Kindergarten Readiness — more than ABCs
It’s that time of year again - kindergarten roundup! Will your preschooler be ready next fall?
by Sylvia Bodell with Laurie Kendig, LCSW
“When school readiness is discussed, people often think of children learning their letters, numbers, colors, shapes and traditional academic skills,” said Laurie Kendig, LCSW. “But we know children’s emotional and social skills are as important to school success as academic and cognitive abilities because learning is a social process.”
As a therapist with The Center, Laurie’s areas of focus include: parenting, school-related issues, social skills, ADHD/autism/developmental testing, depression, anxiety, suicidal thoughts, and group therapy.
A frequent contributor to parenting and school panels, Laurie sees clients in-person at The Center’s counseling offices at Christ United Methodist Church Plano and First Baptist Church McKinney.
Laurie explains that students who struggle with these skills are more likely to have issues with socializing and may be more likely to use inappropriate ways to communicate frustration and other feelings by hitting, yelling or biting.
“Imagine how difficult learning would be for a child who can’t follow directions, doesn’t get along with other students and is unable to control their emotions in the classroom,” continued Laurie.
Social and emotional skills can help students set goals
According to a Robert Wood Johnson Foundation study published September 5, 2017, Laurie cites social emotional and skills can help students set goals for themselves and build positive relationships with peers. They can also lead to long-term societal benefits that extend far beyond the individual child. Supporting the whole child and student early on, pays off in the long run.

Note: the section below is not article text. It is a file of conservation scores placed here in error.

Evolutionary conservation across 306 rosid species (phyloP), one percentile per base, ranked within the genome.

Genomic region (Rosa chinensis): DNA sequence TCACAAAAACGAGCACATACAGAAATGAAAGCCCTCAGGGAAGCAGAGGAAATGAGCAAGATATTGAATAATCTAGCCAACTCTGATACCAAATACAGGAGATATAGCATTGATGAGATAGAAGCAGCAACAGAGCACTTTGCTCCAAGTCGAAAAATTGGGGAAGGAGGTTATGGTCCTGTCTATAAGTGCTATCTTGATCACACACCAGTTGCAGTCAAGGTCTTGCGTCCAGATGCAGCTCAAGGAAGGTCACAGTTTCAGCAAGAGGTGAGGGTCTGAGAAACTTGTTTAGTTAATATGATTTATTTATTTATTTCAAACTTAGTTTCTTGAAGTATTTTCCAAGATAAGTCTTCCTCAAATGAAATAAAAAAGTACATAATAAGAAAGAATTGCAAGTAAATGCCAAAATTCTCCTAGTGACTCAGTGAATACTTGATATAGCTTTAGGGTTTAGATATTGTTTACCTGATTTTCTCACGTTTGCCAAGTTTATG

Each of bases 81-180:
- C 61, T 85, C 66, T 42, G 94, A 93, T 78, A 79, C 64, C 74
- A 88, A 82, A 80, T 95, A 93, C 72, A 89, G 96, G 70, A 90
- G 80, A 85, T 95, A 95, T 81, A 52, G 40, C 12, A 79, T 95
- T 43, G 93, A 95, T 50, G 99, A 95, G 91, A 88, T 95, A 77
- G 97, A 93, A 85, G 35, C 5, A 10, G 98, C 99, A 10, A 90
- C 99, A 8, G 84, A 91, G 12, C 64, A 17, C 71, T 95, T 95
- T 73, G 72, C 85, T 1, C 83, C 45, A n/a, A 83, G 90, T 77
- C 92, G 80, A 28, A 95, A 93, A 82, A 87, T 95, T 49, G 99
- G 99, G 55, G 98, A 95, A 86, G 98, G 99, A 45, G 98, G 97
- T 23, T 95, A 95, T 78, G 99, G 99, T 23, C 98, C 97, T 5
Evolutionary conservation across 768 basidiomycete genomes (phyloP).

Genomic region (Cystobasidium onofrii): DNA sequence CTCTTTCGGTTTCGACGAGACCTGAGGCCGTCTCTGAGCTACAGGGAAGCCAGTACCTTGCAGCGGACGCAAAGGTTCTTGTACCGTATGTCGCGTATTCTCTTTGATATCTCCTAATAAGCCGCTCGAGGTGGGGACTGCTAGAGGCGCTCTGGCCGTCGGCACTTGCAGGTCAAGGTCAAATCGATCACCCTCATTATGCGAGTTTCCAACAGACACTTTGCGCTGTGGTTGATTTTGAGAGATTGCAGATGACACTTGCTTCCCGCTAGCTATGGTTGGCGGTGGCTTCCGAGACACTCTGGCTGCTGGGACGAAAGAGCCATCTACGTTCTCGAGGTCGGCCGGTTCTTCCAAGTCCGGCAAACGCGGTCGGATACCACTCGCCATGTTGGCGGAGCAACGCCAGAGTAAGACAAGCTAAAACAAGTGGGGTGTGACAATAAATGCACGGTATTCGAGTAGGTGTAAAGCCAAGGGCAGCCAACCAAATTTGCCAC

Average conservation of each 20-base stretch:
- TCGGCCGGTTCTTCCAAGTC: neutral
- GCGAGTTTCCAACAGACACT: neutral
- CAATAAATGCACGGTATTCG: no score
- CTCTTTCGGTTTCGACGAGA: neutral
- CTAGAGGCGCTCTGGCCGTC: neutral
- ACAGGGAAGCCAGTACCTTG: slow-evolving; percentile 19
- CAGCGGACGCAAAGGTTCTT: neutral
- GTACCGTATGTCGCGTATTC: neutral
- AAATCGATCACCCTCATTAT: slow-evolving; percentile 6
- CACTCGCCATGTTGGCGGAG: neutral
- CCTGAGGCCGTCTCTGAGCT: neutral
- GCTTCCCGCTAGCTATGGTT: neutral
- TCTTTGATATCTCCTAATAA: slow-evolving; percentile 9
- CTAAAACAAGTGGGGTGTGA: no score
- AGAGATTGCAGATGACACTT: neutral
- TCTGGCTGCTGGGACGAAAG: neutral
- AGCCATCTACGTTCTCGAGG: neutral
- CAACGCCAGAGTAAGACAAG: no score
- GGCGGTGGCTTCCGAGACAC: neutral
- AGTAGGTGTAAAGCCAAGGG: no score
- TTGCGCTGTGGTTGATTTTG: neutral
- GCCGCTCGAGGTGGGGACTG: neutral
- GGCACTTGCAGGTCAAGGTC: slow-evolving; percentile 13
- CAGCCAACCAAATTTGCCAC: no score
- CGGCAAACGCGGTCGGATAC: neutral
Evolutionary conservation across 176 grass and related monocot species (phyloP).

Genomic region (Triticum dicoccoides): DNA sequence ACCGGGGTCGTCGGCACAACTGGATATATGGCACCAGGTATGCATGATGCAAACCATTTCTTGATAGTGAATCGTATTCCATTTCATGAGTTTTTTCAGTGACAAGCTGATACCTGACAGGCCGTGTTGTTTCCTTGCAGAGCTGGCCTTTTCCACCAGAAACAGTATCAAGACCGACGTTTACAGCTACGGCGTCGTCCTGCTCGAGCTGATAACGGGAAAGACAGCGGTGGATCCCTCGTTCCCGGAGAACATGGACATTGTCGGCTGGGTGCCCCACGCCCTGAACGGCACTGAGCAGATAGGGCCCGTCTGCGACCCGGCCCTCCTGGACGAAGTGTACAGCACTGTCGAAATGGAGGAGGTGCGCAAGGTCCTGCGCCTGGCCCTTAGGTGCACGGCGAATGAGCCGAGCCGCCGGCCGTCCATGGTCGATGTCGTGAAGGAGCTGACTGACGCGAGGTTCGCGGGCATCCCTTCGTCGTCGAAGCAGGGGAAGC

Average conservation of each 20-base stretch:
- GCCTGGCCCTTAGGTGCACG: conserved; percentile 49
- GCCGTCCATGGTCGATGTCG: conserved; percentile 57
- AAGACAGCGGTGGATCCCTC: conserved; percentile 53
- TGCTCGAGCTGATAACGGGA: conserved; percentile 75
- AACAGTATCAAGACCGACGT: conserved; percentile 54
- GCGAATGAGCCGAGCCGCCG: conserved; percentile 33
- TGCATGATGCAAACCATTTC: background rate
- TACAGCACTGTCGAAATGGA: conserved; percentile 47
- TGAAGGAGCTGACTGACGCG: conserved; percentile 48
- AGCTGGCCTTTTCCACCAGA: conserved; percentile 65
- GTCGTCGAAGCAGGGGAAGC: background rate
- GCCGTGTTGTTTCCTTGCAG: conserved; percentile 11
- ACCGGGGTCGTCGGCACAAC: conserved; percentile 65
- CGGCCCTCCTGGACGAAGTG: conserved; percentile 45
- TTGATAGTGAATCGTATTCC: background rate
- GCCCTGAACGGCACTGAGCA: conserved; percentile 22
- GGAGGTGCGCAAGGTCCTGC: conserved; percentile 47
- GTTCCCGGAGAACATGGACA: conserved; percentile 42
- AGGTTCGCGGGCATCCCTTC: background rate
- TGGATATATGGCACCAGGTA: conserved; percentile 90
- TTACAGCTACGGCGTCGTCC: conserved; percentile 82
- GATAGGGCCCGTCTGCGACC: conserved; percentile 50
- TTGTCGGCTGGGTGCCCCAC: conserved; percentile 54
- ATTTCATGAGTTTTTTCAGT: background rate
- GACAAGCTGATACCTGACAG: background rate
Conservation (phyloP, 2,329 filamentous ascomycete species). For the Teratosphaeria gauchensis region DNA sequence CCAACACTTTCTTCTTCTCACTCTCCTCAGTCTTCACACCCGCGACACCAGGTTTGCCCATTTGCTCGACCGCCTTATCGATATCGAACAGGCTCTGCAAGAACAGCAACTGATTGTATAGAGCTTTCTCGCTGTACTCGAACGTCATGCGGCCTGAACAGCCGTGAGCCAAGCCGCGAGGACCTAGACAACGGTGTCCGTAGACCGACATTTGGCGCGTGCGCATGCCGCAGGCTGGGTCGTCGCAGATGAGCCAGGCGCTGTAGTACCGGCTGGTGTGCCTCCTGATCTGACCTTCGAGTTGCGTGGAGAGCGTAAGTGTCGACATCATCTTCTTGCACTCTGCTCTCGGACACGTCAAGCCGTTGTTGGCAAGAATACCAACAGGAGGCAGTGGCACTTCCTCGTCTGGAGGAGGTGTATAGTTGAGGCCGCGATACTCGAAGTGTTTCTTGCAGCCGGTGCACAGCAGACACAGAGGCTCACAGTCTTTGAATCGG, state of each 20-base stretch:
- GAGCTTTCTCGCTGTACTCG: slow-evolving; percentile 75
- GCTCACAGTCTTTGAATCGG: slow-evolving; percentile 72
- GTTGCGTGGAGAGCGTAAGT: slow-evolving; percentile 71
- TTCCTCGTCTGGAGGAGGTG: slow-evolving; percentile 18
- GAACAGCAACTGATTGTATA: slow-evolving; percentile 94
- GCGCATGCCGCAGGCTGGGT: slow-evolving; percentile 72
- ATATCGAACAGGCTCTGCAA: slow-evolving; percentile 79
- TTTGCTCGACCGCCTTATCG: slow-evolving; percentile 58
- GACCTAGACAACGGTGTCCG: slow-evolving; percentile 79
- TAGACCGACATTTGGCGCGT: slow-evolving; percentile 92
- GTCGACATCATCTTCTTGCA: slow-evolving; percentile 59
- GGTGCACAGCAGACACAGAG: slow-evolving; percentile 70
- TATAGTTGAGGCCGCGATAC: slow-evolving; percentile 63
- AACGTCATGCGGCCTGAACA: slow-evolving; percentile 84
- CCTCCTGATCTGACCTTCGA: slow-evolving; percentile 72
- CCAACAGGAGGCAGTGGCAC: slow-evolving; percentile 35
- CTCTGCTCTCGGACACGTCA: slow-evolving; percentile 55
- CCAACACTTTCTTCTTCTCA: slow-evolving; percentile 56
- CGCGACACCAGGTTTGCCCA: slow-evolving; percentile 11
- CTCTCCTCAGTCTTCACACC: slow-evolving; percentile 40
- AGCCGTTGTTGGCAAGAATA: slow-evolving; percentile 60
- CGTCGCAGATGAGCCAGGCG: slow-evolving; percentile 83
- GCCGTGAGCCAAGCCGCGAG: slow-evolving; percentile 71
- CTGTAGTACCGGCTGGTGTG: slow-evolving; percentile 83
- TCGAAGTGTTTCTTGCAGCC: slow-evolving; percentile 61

“I have worked with children, teens, adults and families for more than 12 years and I’m passionate about helping my clients find answers to the difficulties they are facing. Together we work to help you and your child live your best life in the coming years.”
And she reassures parents, “When it comes to kindergarten readiness, your child will grow and mature a lot over the next six months.”
We're here for you
The Center offers a wide range of services for children, teens and families, from assessments for ADHD, autism and college preparation, to parenting consultations and counseling for children and teens. If you or someone you know is interested in counseling or psychological assessments call 214-526-4525 or click Request an Appointment at the top of this page. The Center is in-network with most major insurance companies for counseling services.
Five interrelated sets of cognitive, affective and behavioral competencies:
- Social awareness
- Relationship skills and
- Responsible decision-making
Things you may expect to see in a Kindergartner:
- Names feelings
- Can communicate how they feel
- Uses self-calming to manage emotions – walk away for a situation, distract with a toy, think about something else
- Can acknowledge feelings of others
- Pays attention to others
- Follows directions and classroom routines
- Takes turns
- Stays in seat
- Remains on task
- Shares with others
- Making and keeping friends
- Appropriately asks for help when needed
- Early problem-solving skills in social conflicts